Excessive blood clotting has many causes. Problems with the blood, blood vessel defects, or other factors can cause the condition.
To understand what causes excessive blood clotting, it helps to understand the body’s normal blood clotting process.
Normally, blood clots form to seal small cuts or breaks on blood vessel walls and stop bleeding. After the bleeding has stopped and healing has occurred, the body breaks down and removes the clots.
Blood clotting is a complex process, but it mainly involves:
- The inner layer of the cells lining the blood vessels. These cells play a major role in causing blood clots to form.
- Clotting factors. These proteins help create a network of fibrin—another type of protein. Fibrin acts as glue to hold a blood clot together.
- Platelets (PLATE-lets). These small blood cell fragments can stick together to form a clot.
Excessive blood clotting may occur if the body’s clotting process is altered or wrongly triggered. Blood clots can form in or travel to the arteries or veins in the brain, heart, kidneys, lungs, and limbs.
Certain diseases and conditions, genetic mutations, medicines, or other factors can cause excessive blood clotting.
Diseases and Conditions
A number of diseases and conditions can cause the blood to clot too much or prevent blood clots from dissolving properly. Certain diseases and conditions are more likely to cause clots to form in certain areas of the body.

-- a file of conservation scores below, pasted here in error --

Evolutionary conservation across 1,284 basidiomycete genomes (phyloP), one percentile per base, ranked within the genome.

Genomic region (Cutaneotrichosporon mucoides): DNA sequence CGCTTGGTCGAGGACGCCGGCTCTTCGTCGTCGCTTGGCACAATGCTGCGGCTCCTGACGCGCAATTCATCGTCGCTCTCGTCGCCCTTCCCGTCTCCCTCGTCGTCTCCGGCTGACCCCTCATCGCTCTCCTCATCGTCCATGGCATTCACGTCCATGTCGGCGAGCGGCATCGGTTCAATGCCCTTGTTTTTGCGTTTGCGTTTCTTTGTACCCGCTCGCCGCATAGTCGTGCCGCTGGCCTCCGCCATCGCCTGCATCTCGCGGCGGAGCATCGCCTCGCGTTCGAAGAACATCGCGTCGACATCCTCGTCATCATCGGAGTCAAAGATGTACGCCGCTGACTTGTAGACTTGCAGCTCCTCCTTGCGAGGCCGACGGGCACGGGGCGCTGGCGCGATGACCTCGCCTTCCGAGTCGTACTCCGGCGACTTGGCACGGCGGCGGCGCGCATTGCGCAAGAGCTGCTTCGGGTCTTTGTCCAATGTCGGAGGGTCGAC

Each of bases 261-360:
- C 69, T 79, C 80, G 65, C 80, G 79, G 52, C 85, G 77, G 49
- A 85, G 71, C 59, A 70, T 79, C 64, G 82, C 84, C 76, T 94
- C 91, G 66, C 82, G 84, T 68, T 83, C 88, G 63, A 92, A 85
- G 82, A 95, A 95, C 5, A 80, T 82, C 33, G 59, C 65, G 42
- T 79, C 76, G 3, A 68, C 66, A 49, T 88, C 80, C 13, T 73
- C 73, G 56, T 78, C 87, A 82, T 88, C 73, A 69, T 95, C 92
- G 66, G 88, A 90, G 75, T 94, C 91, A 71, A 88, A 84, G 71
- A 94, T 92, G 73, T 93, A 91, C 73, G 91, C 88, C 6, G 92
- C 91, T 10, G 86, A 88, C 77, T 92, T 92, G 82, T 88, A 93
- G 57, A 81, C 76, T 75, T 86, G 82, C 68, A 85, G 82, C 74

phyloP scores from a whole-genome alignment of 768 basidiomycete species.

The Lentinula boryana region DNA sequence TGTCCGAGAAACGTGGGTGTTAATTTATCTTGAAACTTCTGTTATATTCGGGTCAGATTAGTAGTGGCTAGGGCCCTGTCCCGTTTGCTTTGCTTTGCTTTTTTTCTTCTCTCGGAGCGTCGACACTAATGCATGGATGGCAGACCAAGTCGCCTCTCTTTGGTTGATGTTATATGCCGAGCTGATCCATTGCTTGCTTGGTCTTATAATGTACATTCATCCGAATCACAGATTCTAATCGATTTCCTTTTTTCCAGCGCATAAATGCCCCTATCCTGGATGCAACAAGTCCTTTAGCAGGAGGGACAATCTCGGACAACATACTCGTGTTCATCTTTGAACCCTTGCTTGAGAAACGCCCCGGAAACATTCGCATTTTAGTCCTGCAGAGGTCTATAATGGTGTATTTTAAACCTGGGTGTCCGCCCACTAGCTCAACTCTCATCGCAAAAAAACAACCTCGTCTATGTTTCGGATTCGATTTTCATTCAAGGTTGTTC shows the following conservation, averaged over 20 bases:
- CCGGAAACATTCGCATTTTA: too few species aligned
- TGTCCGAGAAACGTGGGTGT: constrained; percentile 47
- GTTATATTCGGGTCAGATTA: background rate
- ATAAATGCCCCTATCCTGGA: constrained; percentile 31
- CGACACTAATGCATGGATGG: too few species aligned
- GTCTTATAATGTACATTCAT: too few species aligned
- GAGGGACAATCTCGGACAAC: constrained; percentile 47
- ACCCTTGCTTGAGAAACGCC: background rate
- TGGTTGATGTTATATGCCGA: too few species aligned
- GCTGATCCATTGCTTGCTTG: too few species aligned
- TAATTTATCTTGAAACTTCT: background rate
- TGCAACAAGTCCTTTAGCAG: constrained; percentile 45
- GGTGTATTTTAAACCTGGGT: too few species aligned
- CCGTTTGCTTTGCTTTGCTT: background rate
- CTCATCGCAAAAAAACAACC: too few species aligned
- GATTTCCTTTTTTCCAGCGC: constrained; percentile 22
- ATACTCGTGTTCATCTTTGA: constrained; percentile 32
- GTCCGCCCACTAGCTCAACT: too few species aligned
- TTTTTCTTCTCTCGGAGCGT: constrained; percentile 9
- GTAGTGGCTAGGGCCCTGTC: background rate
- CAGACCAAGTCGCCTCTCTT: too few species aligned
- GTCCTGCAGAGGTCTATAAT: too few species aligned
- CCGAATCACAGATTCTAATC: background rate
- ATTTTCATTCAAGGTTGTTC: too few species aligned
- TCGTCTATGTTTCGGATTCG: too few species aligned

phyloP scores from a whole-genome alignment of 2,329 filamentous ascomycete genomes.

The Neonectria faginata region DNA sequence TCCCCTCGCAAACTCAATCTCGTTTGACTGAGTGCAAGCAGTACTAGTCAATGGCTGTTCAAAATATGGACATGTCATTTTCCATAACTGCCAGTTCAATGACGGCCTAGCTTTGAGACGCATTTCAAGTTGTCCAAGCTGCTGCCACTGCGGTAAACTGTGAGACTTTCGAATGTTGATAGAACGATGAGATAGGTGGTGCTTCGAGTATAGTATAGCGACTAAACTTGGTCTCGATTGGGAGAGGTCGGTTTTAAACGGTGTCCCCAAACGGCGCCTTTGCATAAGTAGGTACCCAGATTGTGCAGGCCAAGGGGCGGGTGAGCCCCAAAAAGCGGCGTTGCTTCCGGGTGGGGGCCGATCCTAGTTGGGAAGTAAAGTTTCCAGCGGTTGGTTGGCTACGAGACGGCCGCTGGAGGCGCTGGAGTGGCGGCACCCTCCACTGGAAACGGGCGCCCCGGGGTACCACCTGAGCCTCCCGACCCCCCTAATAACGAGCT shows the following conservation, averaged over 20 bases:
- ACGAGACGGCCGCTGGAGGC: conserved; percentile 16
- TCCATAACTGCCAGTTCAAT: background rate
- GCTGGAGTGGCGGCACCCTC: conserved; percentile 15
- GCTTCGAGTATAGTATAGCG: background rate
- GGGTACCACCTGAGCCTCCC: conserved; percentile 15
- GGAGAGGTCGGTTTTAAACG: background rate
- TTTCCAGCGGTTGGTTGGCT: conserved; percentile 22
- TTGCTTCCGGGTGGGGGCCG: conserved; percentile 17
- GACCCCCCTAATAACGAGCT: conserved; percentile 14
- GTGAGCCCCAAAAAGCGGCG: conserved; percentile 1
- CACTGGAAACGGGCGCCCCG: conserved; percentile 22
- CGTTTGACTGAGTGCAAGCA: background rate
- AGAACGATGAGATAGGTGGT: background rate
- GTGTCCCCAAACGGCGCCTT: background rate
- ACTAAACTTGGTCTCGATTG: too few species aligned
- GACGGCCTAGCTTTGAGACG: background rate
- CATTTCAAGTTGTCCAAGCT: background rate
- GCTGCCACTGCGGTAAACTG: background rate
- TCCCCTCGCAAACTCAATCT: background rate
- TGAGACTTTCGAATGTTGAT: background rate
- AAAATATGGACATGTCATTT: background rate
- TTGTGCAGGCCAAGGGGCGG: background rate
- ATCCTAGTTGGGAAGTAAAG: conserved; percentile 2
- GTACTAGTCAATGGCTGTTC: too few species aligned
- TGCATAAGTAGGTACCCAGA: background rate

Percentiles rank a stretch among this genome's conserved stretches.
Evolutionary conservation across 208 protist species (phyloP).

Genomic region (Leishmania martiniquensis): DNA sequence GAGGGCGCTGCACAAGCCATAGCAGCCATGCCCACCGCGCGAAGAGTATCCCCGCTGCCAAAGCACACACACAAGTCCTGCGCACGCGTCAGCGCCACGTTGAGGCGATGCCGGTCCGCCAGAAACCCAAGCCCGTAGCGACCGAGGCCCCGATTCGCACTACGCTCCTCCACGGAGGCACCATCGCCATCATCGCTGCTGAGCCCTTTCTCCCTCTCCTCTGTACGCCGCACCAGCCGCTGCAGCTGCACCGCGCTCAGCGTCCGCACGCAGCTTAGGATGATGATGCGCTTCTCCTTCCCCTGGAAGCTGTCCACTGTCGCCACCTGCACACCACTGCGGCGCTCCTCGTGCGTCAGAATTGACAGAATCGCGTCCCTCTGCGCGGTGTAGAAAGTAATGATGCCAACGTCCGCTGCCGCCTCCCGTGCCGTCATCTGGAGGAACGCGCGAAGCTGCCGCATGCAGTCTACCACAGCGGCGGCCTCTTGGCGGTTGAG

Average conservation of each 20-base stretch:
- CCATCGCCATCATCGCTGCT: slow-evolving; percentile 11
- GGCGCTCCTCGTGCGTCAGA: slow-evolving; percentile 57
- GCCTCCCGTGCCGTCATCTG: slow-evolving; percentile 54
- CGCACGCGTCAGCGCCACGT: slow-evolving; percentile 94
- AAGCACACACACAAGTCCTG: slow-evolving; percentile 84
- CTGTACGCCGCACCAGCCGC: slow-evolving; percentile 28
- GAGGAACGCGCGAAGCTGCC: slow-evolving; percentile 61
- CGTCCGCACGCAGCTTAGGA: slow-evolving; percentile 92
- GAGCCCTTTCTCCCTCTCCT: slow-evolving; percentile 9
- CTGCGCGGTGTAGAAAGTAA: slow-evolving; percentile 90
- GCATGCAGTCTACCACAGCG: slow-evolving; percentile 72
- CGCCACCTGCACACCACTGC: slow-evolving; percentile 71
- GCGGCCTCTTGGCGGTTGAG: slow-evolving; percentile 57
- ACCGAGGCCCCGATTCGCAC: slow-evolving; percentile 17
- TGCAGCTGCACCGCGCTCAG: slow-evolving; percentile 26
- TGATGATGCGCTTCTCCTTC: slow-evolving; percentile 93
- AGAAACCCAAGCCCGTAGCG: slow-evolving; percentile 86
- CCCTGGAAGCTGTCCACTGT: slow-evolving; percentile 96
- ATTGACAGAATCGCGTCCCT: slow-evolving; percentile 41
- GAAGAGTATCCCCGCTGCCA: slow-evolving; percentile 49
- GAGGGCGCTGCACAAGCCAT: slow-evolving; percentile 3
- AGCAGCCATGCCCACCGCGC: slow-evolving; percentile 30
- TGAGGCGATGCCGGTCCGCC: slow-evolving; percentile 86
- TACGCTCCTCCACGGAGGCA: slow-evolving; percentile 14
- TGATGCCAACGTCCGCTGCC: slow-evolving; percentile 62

Antiphospholipid Antibody Syndrome
This condition, also called APS, is an autoimmune disorder. If you have APS, your body makes antibodies (proteins) that attack phospholipids (fos-fo-LIP-ids)—a type of fat. Phospholipids are found in all living cells and cell membranes, including blood cells and the lining of blood vessels.
In APS, the antibodies trigger blood clots to form in the body’s arteries and veins—the vessels that carry blood to your heart and body. These blood clots can lead to a number of health problems, including frequent miscarriages.
APS is more common in women and people who have other autoimmune or rheumatic disorders, such as lupus.
Bone Marrow Disorders
Some bone marrow disorders can cause your body to make too many blood cells that can lead to blood clots. Examples of such disorders include polycythemia vera (POL-e-si-THE-me-ah VE-ra), or PV, and thrombocythemia (THROM-bo-si-THE-me-ah).
PV is a rare blood disease in which your body makes too many red blood cells. These extra red blood cells make your blood thicker than normal. This slows the flow of blood through your small blood vessels and can lead to blood clots.
Thrombocythemia is a condition in which your body makes too many platelets. The platelets can stick together to form blood clots.
Thrombotic Thrombocytopenic Purpura and Disseminated Intravascular Coagulation
Two rare, but serious conditions that can cause blood clots are thrombotic thrombocytopenic purpura (throm-BOT-ik throm-bo-cy-toe-PEE-nick PURR-purr-ah), or TTP, and disseminated intravascular clotting, or DIC.
TTP causes blood clots to form in the body's small blood vessels, including vessels in the brains, kidneys, and heart.
DIC is a rare complication of pregnancy, severe infections, or severe trauma. DIC causes tiny blood clots to form suddenly throughout the body.
Problems With Blood Clot Breakdown
After a blood clot has done its job, the body normally breaks down the fibrin that holds the clot together.
Several rare genetic and acquired conditions affect the fibrin network that holds blood clots together. Thus, the clots don...
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